Friday, December 16, 2016
December 16, 2016: Basketball’s Birthday: LeBron and Activism
[On December 15th, 1891, James Naismith invented the game of basketball. So for the sport’s 125th birthday, I’ll BasketballStudy five histories, figures, and stories connected to one of our most enduring pasttimes. Add your responses and thoughts for a slam-dunk crowd-sourced weekend post, please!]
On what’s crucial, and what’s complicated, about the superstar’s public activisms.
I’ve written before in this space about athlete activists: a couple posts on the University of Missouri football players who protested the university’s president; and this recent post on San Francisco 49er quarterback Colin Kaepernick’s national anthem protest (in the context of the 1968 Mexico City protest). Without intending the slightest bit of disrespect to those athletes, I would argue that they were relatively unknown on the national level prior to their famous protests: certainly no individual Missouri football player from that group had achieved any national prominence (nor have any even in the aftermath of their controversy); and while Kaepernick was already well-known to serious NFL fans, I think it’s fair to say that he had never reached a level of wide cultural recognition or fame (and was by the time his protests started a back-up quarterback). That doesn’t lessen either the bravery or the potential effects of their protests, but it nonetheless means that those protests were responded to and have functioned differently than would have been the case if they had been undertaken by more already-prominent athletes.
I’m sure you could make the case for other figures, particularly given the worldwide prominence of soccer and thus of athletes like Lionel Messi and Cristiano Ronaldo, but I believe any short list of the most famous athletes in the world, circa December 2016, would have to include LeBron James. James has been famous since his high school days, and that fame has only grown over his long and groundbreaking NBA career. And for at least the last few years of that career, James has undertaken a series of very public, and controversial, activist efforts: from his leading the Miami Heat in taking a 2012 photo to honor Trayvon Martin and protest his murder; to his recent campaign stops and speeches in support of Hillary Clinton’s presidential campaign. Whatever your feelings on LeBron (up here in Massachusetts he has been persona non grata for a long time, but full disclosure, I’m a fan), these public stances have represented a striking and inspiring risk for an athlete who was, by the time he undertook them, one of the most recognizable and marketable brands in sports (for a contrasting and I would argue more typical case, note Cam Newton’s complete lack of willingness to engage with #BlackLivesMatter). While I could imagine cynical readings of LeBron’s activist efforts, to my mind they reflect a superstar athlete willing to take risks in support of what he believes.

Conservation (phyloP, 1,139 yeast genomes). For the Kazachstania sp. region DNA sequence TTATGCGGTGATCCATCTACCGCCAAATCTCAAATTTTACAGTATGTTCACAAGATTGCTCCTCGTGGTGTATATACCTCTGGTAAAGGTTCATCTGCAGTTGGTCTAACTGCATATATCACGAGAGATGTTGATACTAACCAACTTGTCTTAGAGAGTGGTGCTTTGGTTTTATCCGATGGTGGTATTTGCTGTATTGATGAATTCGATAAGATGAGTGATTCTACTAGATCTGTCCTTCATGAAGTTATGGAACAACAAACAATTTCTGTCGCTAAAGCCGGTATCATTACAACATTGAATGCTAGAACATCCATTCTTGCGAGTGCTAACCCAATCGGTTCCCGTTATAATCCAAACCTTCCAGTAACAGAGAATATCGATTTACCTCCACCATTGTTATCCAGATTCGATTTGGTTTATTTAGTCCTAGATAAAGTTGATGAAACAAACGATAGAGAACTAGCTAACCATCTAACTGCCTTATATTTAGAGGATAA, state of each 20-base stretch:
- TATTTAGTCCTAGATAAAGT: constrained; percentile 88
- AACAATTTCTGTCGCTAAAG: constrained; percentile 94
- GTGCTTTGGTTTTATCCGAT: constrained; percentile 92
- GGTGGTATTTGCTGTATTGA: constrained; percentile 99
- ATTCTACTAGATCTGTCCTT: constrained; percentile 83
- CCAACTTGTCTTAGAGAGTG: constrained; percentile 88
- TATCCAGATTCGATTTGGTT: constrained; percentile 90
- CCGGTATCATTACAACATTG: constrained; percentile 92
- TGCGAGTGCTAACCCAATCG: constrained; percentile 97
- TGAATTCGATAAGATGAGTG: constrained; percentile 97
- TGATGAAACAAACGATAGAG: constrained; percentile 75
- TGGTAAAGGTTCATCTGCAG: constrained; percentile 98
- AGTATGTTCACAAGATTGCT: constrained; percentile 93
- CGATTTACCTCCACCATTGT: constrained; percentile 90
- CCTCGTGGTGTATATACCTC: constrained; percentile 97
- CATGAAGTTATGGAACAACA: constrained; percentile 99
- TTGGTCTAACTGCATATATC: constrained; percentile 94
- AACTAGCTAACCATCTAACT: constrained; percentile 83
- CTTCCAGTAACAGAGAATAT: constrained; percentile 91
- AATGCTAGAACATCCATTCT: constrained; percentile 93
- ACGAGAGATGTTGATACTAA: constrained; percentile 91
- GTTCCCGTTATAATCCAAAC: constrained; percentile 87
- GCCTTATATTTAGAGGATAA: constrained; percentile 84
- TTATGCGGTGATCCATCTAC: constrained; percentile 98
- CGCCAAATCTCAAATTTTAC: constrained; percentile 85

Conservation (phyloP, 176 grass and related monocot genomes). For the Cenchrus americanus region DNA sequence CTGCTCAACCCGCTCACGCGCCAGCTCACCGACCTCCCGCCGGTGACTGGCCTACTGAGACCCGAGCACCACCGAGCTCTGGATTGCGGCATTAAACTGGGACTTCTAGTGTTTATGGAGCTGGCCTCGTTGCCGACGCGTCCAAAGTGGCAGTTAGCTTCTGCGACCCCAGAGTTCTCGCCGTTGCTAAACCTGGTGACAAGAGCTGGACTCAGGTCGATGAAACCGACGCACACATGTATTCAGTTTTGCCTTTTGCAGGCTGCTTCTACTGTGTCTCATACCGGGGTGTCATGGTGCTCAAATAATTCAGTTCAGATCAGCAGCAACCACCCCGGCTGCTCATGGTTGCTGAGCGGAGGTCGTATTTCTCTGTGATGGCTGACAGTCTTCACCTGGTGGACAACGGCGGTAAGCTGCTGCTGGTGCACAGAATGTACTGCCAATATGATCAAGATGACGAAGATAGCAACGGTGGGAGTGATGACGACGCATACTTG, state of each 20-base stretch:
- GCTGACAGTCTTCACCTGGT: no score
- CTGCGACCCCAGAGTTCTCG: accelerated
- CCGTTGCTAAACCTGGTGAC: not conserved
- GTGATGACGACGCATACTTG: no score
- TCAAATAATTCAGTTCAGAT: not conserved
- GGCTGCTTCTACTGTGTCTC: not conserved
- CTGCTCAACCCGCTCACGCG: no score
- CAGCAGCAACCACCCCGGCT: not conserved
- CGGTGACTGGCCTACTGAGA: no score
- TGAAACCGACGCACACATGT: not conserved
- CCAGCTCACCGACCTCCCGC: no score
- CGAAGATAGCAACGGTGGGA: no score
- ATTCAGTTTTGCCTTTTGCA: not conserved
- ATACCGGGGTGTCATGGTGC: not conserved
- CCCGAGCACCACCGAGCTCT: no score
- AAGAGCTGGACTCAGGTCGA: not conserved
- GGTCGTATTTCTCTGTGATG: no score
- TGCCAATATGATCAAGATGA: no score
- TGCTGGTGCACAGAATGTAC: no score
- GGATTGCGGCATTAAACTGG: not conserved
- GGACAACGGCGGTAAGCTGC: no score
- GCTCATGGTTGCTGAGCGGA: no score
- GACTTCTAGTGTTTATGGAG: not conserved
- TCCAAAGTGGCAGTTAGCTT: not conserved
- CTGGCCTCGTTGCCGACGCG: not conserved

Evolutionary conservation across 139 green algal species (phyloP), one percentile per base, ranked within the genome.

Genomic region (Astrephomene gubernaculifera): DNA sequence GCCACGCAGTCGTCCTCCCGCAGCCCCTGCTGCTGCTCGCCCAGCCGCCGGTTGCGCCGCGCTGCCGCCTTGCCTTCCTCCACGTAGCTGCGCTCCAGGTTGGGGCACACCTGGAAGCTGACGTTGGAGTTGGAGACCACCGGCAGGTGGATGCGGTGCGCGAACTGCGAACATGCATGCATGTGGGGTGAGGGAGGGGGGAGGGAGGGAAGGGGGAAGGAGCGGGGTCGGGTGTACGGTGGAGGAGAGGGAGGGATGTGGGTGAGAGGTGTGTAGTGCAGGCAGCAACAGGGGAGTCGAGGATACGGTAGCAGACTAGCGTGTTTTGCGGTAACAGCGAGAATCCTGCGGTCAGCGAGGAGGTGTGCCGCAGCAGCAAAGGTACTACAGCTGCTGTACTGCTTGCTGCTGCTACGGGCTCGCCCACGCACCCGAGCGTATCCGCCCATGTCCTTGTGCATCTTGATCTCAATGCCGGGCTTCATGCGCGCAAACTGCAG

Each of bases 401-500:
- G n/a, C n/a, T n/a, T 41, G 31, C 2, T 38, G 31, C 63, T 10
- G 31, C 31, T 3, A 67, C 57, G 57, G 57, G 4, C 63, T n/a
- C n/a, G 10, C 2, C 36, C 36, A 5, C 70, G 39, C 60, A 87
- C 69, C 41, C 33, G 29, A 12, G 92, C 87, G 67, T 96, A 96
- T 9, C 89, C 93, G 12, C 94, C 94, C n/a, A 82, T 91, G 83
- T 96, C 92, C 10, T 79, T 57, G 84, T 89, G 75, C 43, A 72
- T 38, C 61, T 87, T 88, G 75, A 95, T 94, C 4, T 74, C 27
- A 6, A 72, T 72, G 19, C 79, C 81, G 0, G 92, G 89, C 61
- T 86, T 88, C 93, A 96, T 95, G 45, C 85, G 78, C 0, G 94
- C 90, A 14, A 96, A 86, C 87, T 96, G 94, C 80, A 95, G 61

So I’m a serious fan of LeBron’s activism efforts—but as I said, I’m also a fan of LeBron himself. And therein lies a potential complication—like many prominent athletes (indeed, like nearly all of them in this age of hot takes and internet trolling and hyper-polarization), LeBron is a polarizing figure, one who has inspired as much derision and hate as admiration and accolades in his career to date. Our 2016 politics are already plenty polarized in any case, of course, but I don’t know that adding athletes or celebrities who bring their own polarizing effects into the mix necessarily helps. Again, I’m not suggesting that he shouldn’t pursue these activisms, but am rather just wondering if there might be an unexpected and ironic effect of pushing people away from just as much as it might draw people into certain efforts and causes. That doesn’t mean that only universally beloved folks should enter political conversations, of course—not only because that’s a very short list these days (Tom Hanks comes to mind, and even he has faced backlash for his vocal opposition to Donald Trump), but also because politics isn’t and shouldn’t be a safe or muted space. But it’s just one more layer of complexity to this compelling and controversial side to a superstar like LeBron.
Crowd-sourced post this weekend,
PS. So one more time: what do you think? Other basketball stories or histories you’d share for the weekend post?